Jonas Flees To Unknown Village

The Giver

Concealment and Injustice

In my book The Giver by Lois Lowry, I interpreted the theme to be concealment and injustice. This is because the corrupt government conceals what feelings are. Though families throughout the district talk about feelings daily, they truly act as if think think their feelings and not feel them.

"Stirrings. He had heard the word before. He remembered that there was a reference to the Stirrings in the Book of Rules, though he didn't remember what it said. And now and then the Speaker mentioned it. ATTENTION. A REMINDER THAT STIRRINGS MUST BE REPORTED IN ORDER FOR TREATMENT TO TAKE PLACE."

Stirrings are dreams that young adolescents have when they are experiencing love or affection towards someone else. In the quote when the speaker says treatment must take place he is talking about the pill that makes you lose the feeling of love. This is one of the ways the government blurs the people's vision of feeling.

The people are also not allowed to pick their own jobs which I think is very unjust because I think that the people should be able to choose what they will be doing for the rest of their lives.

"What's important is the preparation for adult life, and the training you'll receive in your Assignment."

This was a conversation between Jonas and his father when they were discussing Jonas's feelings toward his Assignment ceremony. This quote is basically saying all of your childhood is supposed to go towards your Assignment, which might not even be something you desire.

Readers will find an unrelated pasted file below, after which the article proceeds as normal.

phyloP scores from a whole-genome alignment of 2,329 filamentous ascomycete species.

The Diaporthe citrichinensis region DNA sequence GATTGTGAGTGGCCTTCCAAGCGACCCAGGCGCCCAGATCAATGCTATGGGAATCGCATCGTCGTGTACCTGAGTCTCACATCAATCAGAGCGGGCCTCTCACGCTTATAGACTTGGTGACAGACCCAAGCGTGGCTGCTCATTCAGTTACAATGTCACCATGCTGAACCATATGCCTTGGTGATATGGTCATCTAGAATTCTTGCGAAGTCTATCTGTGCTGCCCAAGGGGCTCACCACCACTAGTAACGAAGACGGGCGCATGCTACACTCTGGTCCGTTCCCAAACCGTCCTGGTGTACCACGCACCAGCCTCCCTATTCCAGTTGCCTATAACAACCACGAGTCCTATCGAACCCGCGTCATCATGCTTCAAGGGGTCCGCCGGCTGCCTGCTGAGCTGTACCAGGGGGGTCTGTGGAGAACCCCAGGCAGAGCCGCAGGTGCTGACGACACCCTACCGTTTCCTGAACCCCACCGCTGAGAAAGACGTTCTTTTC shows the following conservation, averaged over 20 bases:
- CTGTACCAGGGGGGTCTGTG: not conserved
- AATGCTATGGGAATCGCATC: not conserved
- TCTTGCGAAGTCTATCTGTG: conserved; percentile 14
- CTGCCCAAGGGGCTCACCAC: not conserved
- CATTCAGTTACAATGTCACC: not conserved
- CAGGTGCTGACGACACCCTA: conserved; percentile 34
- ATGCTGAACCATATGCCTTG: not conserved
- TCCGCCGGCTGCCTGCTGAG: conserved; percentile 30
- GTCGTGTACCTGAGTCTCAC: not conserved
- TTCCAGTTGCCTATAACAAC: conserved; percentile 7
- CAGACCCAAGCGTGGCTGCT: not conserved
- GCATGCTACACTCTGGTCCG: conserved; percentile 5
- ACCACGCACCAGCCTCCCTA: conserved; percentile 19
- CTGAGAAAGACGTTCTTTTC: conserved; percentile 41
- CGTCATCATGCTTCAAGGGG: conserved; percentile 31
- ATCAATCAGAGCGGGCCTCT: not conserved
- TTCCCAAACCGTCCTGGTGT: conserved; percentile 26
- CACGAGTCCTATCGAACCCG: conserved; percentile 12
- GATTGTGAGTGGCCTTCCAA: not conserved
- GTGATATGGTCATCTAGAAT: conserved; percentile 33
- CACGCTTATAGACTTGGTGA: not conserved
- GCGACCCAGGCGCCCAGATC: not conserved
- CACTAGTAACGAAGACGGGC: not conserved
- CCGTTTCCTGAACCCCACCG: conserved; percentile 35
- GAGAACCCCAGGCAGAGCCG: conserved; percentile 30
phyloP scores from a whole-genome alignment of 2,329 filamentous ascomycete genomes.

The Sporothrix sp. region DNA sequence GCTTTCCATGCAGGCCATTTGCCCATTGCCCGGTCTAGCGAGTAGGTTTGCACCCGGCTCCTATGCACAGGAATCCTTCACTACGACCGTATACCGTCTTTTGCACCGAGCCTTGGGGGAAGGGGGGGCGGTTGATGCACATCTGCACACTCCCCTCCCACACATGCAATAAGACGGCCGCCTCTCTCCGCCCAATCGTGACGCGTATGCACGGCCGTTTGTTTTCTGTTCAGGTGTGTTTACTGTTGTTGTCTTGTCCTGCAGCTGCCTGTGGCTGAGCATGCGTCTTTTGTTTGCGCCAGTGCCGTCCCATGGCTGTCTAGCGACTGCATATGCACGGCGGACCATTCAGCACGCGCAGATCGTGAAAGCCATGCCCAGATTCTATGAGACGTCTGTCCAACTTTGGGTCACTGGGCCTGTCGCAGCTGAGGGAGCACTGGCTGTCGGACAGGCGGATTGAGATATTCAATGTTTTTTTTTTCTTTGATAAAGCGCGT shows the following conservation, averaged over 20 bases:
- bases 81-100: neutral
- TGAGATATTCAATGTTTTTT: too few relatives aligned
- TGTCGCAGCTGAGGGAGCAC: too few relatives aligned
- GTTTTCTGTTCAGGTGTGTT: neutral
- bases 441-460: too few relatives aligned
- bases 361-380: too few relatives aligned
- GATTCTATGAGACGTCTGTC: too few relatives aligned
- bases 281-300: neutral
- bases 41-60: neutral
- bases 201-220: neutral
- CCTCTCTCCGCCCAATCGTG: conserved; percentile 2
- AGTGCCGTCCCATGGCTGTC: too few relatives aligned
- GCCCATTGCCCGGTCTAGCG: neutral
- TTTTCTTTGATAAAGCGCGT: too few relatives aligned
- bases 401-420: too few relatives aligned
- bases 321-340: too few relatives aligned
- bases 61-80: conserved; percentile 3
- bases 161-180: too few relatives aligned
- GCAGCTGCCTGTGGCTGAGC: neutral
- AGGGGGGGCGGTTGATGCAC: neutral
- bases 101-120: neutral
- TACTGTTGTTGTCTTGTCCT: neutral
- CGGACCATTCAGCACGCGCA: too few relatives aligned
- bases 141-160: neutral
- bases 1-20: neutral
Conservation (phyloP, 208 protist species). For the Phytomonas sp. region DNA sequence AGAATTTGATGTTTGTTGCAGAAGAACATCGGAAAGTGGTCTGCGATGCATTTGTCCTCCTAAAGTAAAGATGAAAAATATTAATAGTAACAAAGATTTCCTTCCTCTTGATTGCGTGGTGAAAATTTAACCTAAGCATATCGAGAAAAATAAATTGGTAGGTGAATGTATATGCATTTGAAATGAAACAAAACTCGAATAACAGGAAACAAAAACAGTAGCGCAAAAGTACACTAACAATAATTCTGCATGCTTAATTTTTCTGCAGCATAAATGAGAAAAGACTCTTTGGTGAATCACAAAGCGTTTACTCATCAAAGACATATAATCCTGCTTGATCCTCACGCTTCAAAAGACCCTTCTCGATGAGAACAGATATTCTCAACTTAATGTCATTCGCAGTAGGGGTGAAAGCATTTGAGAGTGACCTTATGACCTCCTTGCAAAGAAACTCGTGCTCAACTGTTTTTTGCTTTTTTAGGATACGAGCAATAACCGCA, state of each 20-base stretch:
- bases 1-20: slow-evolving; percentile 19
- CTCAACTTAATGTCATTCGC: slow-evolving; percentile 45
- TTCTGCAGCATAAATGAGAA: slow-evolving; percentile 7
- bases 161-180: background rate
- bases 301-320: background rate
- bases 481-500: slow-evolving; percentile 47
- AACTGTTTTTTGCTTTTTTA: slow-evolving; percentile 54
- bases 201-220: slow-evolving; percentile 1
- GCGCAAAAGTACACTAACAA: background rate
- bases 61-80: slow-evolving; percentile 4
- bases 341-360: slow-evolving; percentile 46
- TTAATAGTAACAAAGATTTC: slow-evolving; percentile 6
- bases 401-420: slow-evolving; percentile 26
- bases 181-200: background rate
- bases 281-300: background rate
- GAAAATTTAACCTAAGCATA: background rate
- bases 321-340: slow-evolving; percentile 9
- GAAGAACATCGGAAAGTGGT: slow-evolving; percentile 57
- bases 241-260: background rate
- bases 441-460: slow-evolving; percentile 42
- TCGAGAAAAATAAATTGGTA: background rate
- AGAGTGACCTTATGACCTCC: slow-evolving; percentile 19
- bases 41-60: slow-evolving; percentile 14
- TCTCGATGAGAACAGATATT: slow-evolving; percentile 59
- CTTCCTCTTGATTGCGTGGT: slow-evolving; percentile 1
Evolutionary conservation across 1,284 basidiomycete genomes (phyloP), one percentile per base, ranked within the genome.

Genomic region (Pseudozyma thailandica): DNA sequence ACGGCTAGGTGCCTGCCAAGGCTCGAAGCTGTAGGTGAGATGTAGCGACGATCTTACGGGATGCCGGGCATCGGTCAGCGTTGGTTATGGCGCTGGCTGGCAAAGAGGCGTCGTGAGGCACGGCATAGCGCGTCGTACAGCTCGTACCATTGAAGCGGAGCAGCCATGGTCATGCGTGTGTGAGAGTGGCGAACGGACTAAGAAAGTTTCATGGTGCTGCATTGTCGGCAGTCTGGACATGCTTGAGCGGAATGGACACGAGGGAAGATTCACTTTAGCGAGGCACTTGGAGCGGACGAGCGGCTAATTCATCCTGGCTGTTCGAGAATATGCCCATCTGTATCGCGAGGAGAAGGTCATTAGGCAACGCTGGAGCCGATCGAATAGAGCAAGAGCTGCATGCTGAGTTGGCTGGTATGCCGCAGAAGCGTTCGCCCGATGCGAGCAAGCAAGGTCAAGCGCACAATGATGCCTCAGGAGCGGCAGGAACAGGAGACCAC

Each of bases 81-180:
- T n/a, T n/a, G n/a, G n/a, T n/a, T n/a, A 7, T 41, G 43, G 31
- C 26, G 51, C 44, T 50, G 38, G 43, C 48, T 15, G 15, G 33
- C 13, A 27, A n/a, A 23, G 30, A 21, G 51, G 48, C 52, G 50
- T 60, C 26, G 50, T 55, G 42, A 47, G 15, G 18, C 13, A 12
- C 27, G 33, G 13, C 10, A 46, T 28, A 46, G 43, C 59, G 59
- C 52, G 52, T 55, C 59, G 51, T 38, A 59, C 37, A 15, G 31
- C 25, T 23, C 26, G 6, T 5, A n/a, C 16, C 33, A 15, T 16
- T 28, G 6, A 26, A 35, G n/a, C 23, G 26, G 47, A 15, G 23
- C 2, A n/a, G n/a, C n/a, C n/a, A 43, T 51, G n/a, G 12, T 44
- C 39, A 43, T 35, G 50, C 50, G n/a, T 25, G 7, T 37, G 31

Jonas discovers the true meaning of life and feelings through lost memories.

In a world with no poverty, no crime, no sickness and no unemployment, and where every family is happy, 12-year-old Jonas is chosen to be the community's Receiver of Memories. Under the apprenticeship of the Elders and an old man known as the Giver, he discovers the disturbing truth about his "perfect" world and struggles with the thought of what could have been.

Lois Lowry

Lois Lowry began her career as a photographer and a freelance journalist during the 1970's. Many were amused by her writing talent which got her to write her first children's book A Summer to Die in 1977. Since then she has written over thirty books for children and published an autobiography. One of the many reasons why Lois is admired is because she writes about controversial topics for children. She has written about racism, illness, and even the Holocaust in her books. Two of her most famous books have been awarded the Newbery Medal: Number the Stars in 1989, and The Giver in 1993.